Saturday, March 7, 2015

Homes for Christmas (Part One)

Almost three years ago, my parents moved from the home where they had lived since I was twelve. My husband, sons, and I traveled two hours to help them clean out the basement at the old house. Mom told me she'd saved back a couple of boxes of my old stuff if I wanted to sort through it. She said I might find a few other old toys or keepsakes in the downstairs back bedroom. Most of my things, though, had been ruined when the basement flooded years before. I made my way past half-packed boxes into the back bedroom. My dollhouse was still standing. The little pieces of furniture that had decorated the rooms were gone, and so was the family of dolls; but the house itself was still intact.

It was my favorite Christmas present. Dad and Papaw stayed up most of the night before my 8th Christmas, quietly assembling the pieces of the house. Mom set the furniture in the rooms and arranged the tiny plates, each no bigger than a fingernail, on the little wooden table. I imagined that the family, a mom, a dad, son, and daughter were surprised to see me peering in at them on Christmas morning.
I loved that dollhouse and spent hours for the next several years inventing stories for the family in the house. I moved the furniture from room to room, accommodating whatever drama or comedy I had cooked up in my imagination. I added chapters to their lives and introduced conflicts that were resolved, sometimes with tears. I can remember actually swallowing back sobs as the little doll people acted out the heart-wrenching stories I'd created.
Despite the hours spent playing with the dollhouse, I never actually decorated it. It never occurred to me to paper the walls with wallpaper samples or paint the outside of the house or add tiny shingles to the roof. I was interested in the stories that unfolded within the tiny plywood walls. I was never very good at decorating. Stories added color and texture to my world.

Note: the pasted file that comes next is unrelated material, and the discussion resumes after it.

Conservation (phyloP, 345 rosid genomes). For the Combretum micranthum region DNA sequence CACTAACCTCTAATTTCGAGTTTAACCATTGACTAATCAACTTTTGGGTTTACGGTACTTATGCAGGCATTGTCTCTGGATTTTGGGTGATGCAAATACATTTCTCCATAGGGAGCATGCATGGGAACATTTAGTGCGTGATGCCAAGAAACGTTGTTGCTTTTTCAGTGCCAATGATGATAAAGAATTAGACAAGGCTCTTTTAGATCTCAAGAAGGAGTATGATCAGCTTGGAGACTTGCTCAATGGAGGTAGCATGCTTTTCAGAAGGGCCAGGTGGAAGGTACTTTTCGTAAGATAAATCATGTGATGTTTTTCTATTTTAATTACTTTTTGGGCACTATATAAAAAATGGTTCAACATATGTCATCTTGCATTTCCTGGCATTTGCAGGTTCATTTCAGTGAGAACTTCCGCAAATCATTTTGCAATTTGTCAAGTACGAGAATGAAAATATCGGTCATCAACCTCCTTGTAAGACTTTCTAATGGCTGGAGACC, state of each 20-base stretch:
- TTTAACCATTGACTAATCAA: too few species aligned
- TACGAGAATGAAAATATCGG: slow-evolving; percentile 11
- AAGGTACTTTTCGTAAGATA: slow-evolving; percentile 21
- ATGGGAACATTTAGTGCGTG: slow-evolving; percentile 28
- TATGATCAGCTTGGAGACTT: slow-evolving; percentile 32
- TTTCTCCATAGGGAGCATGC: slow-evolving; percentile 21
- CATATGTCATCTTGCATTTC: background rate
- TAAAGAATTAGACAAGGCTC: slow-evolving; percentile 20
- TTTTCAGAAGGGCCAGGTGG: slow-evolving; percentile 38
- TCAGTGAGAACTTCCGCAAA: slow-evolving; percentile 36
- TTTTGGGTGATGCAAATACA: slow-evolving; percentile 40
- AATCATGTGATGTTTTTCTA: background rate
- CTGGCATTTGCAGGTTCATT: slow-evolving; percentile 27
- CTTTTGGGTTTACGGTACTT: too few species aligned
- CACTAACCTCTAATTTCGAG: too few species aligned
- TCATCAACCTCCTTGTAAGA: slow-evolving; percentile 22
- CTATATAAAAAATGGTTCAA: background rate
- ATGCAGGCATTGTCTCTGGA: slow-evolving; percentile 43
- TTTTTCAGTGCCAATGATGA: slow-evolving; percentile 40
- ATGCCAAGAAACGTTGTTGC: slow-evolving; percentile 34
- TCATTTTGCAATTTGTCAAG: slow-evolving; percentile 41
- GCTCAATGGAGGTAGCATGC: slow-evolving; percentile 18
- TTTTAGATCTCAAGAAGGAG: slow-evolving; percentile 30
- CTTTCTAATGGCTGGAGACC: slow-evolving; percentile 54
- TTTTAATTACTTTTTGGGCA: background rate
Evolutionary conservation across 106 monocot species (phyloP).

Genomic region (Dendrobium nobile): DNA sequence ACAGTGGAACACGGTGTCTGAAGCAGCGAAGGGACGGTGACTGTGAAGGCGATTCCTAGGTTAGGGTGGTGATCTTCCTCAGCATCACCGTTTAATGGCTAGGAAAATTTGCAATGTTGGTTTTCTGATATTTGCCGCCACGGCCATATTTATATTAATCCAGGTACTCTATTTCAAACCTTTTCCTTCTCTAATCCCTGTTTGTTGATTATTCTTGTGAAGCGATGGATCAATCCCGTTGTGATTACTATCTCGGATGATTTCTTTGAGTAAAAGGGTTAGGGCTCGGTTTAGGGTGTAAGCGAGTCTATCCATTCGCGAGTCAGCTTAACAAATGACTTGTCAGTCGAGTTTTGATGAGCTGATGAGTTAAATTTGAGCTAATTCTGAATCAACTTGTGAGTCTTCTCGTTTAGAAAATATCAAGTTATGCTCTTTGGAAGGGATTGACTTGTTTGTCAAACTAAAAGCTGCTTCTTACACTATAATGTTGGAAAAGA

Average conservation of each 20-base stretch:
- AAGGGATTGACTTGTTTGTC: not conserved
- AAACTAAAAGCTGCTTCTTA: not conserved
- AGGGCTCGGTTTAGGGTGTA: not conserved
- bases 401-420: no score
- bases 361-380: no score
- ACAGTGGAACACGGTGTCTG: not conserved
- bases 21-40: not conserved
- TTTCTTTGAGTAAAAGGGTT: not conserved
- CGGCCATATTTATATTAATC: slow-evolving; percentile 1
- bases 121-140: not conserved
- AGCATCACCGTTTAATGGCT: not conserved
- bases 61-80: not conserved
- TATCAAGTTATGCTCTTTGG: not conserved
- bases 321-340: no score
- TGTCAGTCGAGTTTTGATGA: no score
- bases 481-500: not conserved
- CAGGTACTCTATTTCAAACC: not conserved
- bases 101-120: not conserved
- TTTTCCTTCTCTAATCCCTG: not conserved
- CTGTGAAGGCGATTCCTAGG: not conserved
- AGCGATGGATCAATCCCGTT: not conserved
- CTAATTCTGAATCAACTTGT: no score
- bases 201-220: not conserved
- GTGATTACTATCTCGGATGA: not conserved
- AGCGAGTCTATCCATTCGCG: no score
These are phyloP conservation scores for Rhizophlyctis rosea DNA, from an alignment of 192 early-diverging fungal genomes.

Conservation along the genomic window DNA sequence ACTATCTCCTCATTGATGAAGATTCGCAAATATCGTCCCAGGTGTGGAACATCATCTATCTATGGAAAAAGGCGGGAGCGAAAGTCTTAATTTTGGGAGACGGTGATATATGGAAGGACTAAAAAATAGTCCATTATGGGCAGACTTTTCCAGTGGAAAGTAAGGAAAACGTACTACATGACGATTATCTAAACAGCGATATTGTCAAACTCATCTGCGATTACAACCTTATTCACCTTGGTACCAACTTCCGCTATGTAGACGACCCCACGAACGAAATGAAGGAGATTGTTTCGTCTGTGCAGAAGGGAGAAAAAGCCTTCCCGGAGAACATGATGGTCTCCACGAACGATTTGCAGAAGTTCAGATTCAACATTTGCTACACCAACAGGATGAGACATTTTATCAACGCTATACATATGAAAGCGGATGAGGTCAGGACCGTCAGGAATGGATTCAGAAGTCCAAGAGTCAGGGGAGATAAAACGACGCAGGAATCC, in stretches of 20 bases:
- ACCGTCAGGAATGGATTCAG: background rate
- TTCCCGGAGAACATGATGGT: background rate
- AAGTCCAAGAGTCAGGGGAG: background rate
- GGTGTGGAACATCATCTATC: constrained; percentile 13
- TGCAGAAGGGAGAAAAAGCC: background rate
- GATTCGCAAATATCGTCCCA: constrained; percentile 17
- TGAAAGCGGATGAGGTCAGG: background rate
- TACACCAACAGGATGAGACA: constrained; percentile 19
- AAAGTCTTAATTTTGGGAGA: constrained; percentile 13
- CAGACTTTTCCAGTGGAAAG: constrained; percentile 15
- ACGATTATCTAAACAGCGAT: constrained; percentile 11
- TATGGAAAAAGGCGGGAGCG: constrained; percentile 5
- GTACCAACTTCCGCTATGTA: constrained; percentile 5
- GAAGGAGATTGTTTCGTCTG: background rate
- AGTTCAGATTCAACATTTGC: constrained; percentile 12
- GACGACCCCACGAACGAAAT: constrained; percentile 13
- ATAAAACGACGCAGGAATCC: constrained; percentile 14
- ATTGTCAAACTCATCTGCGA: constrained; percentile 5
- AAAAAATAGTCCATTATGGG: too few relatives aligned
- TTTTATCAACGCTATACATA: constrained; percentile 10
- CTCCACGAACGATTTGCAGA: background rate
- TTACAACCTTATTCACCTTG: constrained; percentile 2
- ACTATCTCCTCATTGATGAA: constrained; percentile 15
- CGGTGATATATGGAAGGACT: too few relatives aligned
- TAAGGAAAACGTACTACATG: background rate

On my parents' moving day a few years ago, my husband and sons helped me pack the back of our car with a couple of boxes filled with high school yearbooks, some sketches I'd made, and various journals I'd written in over the years; my dad helped me pack up the dollhouse.
After relocating the little wooden house to my home, I thought about painting it or adding carpet squares. I visited some dollhouse sites online and even looked in the dollhouse section at the local craft store. Maybe one day, I thought; but it was enough, for now, that I had the house itself...the setting for so many stories.


  1. I love your blog today. I always wanted a dollhouse just like what you've described. I often have thought, "Why not get one for myself?" Then I think, 'I'm 51 and I really don't need a dollhouse." Thank you for sharing your beautiful memory!

  2. I love this! It reminds me of my mother's dollhouse that she just recently pulled out of the basement for Lily to play with when she visits!

    - Michelle Engle

  3. What a beautiful dollhouse, and a beautiful memory! I love that your stories were so much important than the styling of the house - that it can be the perfect setting without any embellishment!

  4. Your story made me think of the summer day when my mother came to visit us from Finland and brought my old doll house furniture for my daughter! I still have the furniture, but no doll house!